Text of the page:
ECONOMYNEXT – Sri Lanka Central Bank’s guidance peg for interbank transactions edged down on Friday (19), while yields in Treasury bonds picked up slightly and in T-bill remain unquoted in dull trade, a day after the Central Bank announced the policy rates will remain stable, dealers said.

A bond maturing on 01. 06. 2025 closed at 27.95/28.05 percent on Friday, slightly up from 27.90/28.00 percent on Thursday.

No T-bills were quoted on Friday, dealers said.

Meanwhile Sri Lanka’s central bank announced a guidance peg for interbank transactions further weakened by three cents to 361.00 rupees against the US dollar on Friday from 360.97 rupees.

Data showed that commercial banks offered dollars for telegraphic transfers between 368.00 and 370.00 for small transactions.  (Colombo/ Aug 19/2022)

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Sri Lanka records 10 new COVID-19 deaths in 48 hours as case numbers rise

ECONOMYNEXT –  Sri Lanka recorded 10 COVID-19 deaths in the 48 hours from August 17 to 19 taking the country’s pandemic death toll to 16,640, health ministry data showed.

Sri Lanka is experiencing a slight increase in COVID-19 cases with the relaxation of public health restrictions relating to face masks and public gatherings.

Health authorities said the situation will be monitored constantly and have asked the general public to continue to follow basic hygiene measures in order to control the spread of the virus again in the community.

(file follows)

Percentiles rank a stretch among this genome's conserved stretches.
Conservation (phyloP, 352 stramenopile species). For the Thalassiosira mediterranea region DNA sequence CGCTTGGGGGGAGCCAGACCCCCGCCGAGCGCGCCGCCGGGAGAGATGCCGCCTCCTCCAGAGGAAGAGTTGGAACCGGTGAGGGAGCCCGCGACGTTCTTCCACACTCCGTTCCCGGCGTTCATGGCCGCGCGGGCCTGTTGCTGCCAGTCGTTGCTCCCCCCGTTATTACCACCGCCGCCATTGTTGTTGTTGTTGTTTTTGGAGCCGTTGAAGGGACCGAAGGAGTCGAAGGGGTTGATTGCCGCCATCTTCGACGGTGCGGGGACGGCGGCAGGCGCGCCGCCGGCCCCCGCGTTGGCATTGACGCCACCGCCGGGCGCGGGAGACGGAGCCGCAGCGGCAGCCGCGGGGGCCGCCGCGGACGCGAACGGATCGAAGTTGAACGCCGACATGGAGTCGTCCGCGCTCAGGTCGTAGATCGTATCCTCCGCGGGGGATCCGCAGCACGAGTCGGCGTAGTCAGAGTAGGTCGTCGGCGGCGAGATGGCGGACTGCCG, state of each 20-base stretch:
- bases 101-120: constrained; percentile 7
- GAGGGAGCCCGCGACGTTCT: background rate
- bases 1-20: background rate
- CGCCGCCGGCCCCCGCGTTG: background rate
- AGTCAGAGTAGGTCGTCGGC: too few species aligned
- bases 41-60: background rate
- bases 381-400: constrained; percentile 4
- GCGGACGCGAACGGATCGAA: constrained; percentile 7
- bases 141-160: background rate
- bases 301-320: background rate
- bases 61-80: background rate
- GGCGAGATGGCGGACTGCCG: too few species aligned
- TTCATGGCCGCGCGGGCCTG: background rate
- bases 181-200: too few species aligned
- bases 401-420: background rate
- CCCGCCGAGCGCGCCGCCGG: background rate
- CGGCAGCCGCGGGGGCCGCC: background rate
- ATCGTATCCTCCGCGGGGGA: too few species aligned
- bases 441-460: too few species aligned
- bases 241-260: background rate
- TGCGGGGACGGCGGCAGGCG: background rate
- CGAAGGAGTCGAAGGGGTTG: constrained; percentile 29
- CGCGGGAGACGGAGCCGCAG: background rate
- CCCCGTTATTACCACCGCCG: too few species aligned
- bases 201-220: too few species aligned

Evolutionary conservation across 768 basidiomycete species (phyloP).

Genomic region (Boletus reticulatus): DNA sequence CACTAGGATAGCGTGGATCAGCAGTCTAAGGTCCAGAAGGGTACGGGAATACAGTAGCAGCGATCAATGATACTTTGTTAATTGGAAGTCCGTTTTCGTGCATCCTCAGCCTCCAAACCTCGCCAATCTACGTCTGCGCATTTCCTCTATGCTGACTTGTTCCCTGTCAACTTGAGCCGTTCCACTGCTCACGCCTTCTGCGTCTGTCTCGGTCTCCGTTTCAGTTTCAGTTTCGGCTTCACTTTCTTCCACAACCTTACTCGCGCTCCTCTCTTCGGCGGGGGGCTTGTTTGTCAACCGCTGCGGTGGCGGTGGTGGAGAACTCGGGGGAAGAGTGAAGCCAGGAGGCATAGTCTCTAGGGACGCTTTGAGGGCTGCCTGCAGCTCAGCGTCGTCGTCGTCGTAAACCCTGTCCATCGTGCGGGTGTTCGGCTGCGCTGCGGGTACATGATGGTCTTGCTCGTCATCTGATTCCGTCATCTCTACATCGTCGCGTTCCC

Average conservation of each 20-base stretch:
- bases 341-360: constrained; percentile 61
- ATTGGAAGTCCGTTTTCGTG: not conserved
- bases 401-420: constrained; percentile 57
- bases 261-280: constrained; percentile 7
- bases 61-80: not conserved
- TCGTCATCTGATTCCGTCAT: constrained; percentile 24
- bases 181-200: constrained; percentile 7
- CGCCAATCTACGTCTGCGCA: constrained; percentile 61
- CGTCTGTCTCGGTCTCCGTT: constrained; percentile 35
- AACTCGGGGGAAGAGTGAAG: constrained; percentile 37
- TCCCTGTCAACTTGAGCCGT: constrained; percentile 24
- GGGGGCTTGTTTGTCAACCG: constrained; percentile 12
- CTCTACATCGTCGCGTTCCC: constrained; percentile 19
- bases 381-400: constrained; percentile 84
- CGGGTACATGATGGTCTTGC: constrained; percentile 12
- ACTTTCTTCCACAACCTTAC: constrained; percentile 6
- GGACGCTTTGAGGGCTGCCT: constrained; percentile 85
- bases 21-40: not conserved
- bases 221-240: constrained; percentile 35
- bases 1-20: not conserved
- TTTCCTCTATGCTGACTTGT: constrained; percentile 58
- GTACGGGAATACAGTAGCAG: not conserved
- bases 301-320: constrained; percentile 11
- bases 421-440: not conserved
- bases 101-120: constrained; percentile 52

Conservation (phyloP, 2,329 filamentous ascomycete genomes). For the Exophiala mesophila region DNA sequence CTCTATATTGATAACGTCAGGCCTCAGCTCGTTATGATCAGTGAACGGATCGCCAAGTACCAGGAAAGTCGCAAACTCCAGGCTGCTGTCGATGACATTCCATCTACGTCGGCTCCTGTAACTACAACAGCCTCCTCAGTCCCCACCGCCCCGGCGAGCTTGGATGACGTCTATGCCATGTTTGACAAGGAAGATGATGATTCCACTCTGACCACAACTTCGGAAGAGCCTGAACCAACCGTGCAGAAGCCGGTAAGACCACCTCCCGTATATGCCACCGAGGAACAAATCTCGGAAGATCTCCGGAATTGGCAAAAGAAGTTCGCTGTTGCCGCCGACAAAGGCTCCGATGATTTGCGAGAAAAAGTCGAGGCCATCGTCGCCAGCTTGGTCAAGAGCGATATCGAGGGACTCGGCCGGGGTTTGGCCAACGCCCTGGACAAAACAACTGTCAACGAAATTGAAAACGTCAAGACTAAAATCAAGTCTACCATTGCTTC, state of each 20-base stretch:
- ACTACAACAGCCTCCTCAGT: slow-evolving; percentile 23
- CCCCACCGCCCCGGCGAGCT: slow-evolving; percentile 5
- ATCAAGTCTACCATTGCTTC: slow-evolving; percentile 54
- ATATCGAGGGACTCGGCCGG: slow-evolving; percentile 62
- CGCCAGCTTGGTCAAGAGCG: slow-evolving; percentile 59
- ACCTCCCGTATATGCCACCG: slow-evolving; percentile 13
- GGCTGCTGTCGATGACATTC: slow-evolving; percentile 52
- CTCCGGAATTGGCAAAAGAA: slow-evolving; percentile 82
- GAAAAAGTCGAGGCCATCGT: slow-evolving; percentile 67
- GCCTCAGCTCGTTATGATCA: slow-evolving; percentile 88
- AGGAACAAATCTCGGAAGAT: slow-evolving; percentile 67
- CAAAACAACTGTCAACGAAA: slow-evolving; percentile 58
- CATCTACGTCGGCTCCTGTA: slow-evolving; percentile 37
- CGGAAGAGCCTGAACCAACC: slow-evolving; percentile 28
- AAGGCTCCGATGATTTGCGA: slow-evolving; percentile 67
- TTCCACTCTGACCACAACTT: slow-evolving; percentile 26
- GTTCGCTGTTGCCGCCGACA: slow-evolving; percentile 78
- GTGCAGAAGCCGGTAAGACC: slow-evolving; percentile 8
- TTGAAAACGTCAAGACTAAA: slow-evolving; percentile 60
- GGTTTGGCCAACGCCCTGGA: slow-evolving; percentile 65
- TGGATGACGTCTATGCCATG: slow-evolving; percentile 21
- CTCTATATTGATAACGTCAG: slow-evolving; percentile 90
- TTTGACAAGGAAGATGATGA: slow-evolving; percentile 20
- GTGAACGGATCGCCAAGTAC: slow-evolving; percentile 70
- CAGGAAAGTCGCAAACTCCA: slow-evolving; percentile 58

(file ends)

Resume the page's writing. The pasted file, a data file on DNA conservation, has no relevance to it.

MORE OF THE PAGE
In August alone 2,924 new cases were recorded in Sri Lanka, with 84 deaths attributed to the disease.

So far in 2022, from January onward, health authorities have identified 81,157 patients to date.

Epidemiology unit data showed that 874 patients are currently receiving treatment, out of which 716 are receiving home based care.

The spread of the virus has increased with the use of public transport rising after an easing of a fuel crisis.

Sri Lanka is also facing difficulties in securing essential medicine supplies for the health sector due to a forex shortage.

Health officials said if the number of COVID-19 patients rise to a level the health sector cannot manage,  with the added issues of fuel and medical shortages, the health system might collapse.

“It is the responsibility of us all. There is no use trying to forcibly control people. We all have the responsibility to reduce or stop the spread of the virus before it gets out of control. We have been living with it for the past two years,” Deputy Director General of Health Services Dr Hemantha Herath said. (Colombo/Aug19/2022)